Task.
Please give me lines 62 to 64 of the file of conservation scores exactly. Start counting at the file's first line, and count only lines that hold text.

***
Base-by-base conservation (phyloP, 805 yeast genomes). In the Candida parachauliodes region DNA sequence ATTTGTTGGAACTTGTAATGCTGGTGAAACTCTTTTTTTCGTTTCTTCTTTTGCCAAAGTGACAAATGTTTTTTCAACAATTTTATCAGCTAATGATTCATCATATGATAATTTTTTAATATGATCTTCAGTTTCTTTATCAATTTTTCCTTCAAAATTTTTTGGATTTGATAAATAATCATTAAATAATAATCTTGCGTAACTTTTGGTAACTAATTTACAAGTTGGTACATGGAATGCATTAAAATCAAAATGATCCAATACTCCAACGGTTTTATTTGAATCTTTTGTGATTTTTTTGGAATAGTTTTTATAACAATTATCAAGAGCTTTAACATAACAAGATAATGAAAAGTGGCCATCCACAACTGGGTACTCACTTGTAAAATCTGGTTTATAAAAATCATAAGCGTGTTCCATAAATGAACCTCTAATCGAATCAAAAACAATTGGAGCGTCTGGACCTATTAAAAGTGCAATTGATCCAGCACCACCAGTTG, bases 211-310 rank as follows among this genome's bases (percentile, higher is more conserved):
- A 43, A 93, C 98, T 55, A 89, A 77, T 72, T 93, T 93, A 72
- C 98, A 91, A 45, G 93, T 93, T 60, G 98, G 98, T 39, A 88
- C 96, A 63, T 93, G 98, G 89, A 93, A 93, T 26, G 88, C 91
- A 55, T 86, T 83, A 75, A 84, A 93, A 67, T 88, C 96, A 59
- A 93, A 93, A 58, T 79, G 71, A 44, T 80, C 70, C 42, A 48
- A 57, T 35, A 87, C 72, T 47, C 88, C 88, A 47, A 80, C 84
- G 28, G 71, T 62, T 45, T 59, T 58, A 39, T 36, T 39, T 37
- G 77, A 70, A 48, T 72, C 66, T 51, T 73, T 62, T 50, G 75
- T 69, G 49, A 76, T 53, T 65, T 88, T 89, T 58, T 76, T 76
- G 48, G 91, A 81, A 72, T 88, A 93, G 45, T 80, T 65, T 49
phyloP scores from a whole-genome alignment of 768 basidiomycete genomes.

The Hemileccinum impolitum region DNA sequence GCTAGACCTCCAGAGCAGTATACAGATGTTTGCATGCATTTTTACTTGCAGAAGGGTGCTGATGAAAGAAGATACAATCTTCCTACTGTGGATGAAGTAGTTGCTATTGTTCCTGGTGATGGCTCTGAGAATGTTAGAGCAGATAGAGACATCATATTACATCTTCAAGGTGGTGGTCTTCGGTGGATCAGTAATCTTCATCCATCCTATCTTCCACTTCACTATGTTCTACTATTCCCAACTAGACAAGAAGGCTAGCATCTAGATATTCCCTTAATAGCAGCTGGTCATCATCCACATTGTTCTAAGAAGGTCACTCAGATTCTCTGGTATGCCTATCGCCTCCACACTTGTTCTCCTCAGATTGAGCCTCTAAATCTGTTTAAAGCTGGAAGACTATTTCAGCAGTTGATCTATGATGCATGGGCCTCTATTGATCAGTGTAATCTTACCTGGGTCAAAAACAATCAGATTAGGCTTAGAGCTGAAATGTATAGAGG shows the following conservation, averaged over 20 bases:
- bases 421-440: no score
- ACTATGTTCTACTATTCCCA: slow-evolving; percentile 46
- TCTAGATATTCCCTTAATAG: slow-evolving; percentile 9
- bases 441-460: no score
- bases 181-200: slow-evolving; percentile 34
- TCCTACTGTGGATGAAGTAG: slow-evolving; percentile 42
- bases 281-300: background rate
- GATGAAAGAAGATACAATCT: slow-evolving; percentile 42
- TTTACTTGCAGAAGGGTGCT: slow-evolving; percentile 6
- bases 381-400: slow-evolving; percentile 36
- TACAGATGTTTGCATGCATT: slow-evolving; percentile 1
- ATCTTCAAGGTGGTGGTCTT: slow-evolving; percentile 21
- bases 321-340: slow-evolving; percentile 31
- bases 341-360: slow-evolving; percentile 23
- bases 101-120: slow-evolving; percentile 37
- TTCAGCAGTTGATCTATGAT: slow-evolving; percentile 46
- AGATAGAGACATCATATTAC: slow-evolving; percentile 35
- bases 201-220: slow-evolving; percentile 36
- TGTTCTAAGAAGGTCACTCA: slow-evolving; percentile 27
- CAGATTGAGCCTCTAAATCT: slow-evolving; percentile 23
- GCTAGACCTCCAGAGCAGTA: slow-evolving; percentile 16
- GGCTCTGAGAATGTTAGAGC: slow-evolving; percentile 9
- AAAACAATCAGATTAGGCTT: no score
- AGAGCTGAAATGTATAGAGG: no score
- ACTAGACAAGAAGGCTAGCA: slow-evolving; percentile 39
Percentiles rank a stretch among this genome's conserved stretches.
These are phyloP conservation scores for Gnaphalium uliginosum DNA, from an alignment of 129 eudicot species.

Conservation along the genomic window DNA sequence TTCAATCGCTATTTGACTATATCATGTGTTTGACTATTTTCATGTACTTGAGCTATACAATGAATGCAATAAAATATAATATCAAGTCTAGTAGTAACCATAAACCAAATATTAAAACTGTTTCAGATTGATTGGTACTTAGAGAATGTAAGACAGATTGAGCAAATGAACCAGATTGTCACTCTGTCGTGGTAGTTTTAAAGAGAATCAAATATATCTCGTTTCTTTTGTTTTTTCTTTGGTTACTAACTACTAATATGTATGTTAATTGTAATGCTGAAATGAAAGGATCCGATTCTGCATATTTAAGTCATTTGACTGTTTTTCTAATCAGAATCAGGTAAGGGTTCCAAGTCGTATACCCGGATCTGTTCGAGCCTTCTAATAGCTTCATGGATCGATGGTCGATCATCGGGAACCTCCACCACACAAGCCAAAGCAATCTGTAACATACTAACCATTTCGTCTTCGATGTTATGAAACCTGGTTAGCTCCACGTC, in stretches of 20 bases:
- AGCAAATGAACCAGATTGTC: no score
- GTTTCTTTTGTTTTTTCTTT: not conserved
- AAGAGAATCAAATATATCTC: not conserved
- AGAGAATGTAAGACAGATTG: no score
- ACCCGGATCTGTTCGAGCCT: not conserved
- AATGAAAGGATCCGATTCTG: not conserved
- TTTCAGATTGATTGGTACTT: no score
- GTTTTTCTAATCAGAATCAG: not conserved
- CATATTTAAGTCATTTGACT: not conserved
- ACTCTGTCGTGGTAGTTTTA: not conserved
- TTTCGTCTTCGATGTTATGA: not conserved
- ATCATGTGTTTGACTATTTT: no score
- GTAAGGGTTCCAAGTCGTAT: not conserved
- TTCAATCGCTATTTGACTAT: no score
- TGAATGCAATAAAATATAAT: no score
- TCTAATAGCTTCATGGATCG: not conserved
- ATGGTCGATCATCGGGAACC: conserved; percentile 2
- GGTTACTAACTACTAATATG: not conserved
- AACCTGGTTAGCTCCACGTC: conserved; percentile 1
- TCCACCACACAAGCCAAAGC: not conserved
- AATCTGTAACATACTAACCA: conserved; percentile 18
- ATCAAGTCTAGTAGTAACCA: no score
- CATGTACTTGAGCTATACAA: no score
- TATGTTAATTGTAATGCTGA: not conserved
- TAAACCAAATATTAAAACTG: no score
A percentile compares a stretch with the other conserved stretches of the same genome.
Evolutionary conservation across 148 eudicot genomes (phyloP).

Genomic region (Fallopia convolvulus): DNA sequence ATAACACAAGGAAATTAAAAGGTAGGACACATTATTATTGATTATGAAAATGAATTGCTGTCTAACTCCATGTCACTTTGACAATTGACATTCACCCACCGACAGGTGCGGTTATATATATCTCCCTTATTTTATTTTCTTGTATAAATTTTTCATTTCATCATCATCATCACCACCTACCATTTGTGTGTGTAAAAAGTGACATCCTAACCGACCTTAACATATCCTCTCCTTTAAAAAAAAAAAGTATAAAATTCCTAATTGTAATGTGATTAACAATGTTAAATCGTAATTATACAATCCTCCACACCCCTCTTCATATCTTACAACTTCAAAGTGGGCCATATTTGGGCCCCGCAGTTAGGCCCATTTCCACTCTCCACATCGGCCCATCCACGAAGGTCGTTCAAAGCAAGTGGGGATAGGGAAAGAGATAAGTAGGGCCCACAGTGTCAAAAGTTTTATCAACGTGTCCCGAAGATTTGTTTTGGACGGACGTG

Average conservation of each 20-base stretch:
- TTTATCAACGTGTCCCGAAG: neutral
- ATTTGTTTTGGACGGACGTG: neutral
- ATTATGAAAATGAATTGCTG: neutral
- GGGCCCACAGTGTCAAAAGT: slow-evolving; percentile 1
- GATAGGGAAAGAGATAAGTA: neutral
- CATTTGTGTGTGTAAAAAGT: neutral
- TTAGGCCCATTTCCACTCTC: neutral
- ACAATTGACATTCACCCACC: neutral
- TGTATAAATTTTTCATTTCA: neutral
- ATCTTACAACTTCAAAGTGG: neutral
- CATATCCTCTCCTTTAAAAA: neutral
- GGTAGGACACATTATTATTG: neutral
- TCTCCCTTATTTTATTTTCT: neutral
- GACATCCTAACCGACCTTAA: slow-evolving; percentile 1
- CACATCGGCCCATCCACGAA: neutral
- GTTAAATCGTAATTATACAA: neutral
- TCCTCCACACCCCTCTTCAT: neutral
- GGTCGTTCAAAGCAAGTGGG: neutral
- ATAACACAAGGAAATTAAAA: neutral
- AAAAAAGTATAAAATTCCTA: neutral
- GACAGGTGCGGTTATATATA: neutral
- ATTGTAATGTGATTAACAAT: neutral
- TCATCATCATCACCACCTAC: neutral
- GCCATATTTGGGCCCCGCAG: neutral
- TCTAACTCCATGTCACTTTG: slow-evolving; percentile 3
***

- AATCTGTAACATACTAACCA: conserved; percentile 18
- ATCAAGTCTAGTAGTAACCA: no score
- CATGTACTTGAGCTATACAA: no score